Disclosure: I received a finished copy of the book from Pansing Books, a regional distributor, in exchange for an honest review. This does not affect my opinion of the book or the content of my review.The Big Lie by Julie Mayhew • contains 323 pages • published August 27, 2015 by Hot Key Books • classified as Alternate History, Dystopian, LGBTQ, Young Adult • obtained through Pansing Books • read as paperback • shelve on Goodreads
A startling coming-of-age novel set in a contemporary Nazi England.
Jessika Keller is a good girl. A champion skater, model student of the Bund Deutscher Mädel and dutiful daughter of the Greater German Reich. Her best friend Clementine is not so submissive. Passionately different, Clem is outspoken, dangerous, radical. And the regime has noticed.
Jess cannot keep both her perfect life and her dearest friend, her first love. But which can she live without?
The Big Lie is a thought-provoking and beautifully told story that explores ideas of loyalty, sexuality, protest and belief.
Set in Nazi England, 2012–2014, The Big Lie is premised on one question: What if the Nazis had won World War II? With this in mind, The Big Lie is a speculative work of alternative history. While nobody can say for sure how things would’ve turned out, I think the world that Julie Mayhew imagined is a rather plausible outcome. She evidently did her research and wove together the fascist ideals and lifestyles of the 1940s with contemporary ones.
History in the Present
I was impressed with the world contained in The Big Lie. It felt like it was stuck in the past, which made sense because they were cut off from the rest of the earth. Yet there were glimpses of technological progress, though IT machines had mostly been banned. The mentions of laptops, the Internet and even VPN (by inaugural American visitors to England), set everything squarely in our contemporary times.
One important yet terrifying aspect of The Big Lie was eugenics. The state was very much concerned with Hitler’s vision to advance the perfect human race. Sterilisation was a cure to prevent unwanted people from procreation. Homosexuality was treated like a disease to be medically treated. Every parent wanted their child to marry someone of respectable breed.
Questioning Nazi Rule
Kristen devoted a lot of her attention to Clementine. Clementine who opposed the authoritarian rule. She believed that the world was bigger than they knew. When Kristen was on her way to become the best figure skater, Clementine put her in her place — they didn’t know if Kristen was any better than the figure skaters outside of the German Empire.
While Clementine insisted that they were oppressed, Kristen believed in her family, in her leaders and in her upbringing. She believed that her life was good. She didn’t recognize that her freedom was curtailed until she realized that neither she nor Clementine could be themselves. Kristen wasn’t free to love whoever she wanted to. Clementine wasn’t free to explore the world.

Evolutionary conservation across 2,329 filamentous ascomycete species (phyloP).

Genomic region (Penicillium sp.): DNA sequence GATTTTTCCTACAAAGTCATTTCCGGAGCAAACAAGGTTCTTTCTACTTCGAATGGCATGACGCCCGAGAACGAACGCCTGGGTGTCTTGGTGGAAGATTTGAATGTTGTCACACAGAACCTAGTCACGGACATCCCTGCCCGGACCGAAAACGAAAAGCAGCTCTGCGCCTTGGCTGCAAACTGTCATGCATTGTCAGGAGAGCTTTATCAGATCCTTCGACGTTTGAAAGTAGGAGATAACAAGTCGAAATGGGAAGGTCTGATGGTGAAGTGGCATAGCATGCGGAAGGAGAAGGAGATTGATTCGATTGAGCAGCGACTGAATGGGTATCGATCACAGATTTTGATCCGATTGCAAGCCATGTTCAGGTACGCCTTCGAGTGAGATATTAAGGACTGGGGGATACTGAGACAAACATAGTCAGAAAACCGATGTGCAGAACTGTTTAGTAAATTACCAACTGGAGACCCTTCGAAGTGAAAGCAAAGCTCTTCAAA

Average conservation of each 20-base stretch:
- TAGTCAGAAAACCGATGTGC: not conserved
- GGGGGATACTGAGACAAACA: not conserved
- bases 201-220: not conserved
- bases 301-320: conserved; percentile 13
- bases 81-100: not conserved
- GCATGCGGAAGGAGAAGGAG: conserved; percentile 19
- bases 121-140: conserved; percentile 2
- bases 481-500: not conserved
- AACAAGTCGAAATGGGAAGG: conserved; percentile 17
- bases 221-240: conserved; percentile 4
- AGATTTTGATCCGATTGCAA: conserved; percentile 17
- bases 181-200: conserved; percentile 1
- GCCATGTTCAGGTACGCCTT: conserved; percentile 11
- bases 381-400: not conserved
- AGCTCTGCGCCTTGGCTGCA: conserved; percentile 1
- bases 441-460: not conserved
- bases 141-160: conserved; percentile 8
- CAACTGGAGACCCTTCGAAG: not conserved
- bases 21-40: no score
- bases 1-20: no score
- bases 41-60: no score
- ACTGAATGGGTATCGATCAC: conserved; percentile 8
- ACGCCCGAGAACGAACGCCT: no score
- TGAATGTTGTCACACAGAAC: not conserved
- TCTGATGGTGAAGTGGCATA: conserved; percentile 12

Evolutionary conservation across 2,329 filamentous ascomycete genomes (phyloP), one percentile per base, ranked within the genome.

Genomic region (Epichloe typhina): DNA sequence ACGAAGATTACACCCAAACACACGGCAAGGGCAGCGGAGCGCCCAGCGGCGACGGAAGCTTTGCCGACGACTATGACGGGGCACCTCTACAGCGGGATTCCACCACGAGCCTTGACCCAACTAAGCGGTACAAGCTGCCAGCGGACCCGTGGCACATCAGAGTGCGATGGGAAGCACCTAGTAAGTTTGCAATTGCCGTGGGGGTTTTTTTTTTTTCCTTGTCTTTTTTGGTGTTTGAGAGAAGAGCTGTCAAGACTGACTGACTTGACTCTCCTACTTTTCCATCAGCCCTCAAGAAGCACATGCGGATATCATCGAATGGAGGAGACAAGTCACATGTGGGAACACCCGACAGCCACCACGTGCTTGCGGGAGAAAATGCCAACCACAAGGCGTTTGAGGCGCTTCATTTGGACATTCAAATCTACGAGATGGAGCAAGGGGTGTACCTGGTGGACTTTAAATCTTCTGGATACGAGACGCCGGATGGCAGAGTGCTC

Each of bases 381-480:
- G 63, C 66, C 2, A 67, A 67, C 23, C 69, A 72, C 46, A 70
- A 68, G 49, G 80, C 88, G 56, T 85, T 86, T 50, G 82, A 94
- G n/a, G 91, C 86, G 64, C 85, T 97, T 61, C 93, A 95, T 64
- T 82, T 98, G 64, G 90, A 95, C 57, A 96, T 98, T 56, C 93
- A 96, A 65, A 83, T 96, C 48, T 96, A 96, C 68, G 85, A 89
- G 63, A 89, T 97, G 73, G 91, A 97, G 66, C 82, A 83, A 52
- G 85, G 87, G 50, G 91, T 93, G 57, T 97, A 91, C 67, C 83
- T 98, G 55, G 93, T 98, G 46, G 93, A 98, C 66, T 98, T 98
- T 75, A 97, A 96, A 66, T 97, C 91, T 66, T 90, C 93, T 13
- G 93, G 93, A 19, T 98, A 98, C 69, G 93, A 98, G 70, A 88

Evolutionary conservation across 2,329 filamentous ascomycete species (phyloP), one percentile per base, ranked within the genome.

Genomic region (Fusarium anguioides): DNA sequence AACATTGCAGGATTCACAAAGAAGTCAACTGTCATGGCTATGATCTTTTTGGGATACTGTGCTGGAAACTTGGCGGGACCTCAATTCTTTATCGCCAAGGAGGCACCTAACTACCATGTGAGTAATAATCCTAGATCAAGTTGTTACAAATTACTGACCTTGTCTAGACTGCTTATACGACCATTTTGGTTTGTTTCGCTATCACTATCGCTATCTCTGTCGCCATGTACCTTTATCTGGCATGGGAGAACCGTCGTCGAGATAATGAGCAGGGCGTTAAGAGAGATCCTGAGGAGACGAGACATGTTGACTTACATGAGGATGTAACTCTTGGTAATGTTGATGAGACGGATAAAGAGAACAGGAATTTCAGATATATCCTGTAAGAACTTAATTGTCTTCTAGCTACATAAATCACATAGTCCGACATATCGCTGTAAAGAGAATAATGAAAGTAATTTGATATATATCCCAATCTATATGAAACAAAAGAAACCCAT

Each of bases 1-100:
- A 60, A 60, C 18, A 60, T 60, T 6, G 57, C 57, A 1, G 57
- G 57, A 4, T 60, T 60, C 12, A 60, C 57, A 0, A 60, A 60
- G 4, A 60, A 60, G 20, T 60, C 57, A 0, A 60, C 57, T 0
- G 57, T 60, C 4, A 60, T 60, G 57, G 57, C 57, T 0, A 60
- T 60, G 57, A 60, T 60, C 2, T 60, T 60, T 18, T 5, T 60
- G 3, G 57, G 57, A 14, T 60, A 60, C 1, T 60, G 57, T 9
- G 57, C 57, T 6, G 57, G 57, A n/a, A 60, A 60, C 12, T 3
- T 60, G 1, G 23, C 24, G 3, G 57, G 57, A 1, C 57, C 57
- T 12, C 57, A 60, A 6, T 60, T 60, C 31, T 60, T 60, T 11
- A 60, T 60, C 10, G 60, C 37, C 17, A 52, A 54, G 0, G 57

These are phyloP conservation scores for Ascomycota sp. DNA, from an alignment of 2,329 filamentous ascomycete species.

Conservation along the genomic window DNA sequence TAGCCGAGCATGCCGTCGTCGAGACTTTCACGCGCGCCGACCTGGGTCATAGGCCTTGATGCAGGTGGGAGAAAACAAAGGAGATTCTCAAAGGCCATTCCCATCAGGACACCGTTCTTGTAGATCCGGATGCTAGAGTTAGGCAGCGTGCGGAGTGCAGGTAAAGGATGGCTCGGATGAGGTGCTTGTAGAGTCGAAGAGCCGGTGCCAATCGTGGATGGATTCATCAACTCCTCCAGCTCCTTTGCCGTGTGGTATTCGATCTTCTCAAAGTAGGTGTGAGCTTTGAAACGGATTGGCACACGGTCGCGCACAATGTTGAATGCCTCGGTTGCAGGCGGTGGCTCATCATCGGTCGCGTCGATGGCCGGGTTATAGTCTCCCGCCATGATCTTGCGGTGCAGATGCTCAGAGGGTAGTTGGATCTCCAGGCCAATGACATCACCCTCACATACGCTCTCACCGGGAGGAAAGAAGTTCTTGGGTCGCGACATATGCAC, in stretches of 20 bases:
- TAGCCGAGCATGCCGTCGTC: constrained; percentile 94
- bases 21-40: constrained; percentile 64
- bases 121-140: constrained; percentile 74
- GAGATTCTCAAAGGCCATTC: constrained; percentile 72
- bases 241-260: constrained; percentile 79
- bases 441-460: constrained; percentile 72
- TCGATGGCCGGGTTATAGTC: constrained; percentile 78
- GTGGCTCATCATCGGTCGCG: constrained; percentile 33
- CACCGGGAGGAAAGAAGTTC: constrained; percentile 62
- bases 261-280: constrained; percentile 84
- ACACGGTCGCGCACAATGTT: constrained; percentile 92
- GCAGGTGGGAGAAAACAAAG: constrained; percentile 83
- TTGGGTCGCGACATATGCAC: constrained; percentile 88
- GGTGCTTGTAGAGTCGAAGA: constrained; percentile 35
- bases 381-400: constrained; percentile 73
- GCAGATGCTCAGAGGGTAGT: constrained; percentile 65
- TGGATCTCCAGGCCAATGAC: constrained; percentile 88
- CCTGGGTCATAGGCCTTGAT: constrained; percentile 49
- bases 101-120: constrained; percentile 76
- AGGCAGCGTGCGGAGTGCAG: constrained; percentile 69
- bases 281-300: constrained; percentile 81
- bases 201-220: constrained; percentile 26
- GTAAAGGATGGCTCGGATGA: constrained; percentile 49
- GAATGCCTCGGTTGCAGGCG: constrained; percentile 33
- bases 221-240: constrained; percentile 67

Seeds of Doubt
The transition Kristen underwent in The Big Lie was very well-developed. She started off as a very naïve girl. She believed everything her father told her. She allowed her mother to put her in her place. It didn’t matter if she didn’t agree. Her parents were right. Clementine’s father, she believed was a thief who came to possess a worrying array of contraband. Clementine’s mother was crazy for lashing out at Nazi supporters.
But Clementine, oh, sweet Clementine? She had Kristen’s affections. This allowed Clementine to plant the seeds of doubt that grew as Kristen realized she didn’t fit in the mould that she was meant to. Her duty to be a role model to the younger girls, to grow up and marry and bear children didn’t appeal to her. She wanted to pursue her goals and her desires.
Favourite Elements in The Big Lie
The Big Lie addresses the question, What if? extremely well. It put so many things into perspective. They weren’t necessarily confined to a Nazi state either. Concerns of freedom of speech, homosexuality, feminism and politics might have been embedded in an alternate history but they matter in reality. It’s when they’re undermined to the extreme though that we recognize the importance of these and that’s why The Big Lie shone so much for me.
The only reason I didn’t love The Big Lie whole-heartedly was that it would’ve benefitted from a little more depth. Occasionally I thought Kristen’s thoughts fell a little flat. In an attempt for breadth, depth was neglected a fair bit. Aside from that, it’s a more than worthy read!
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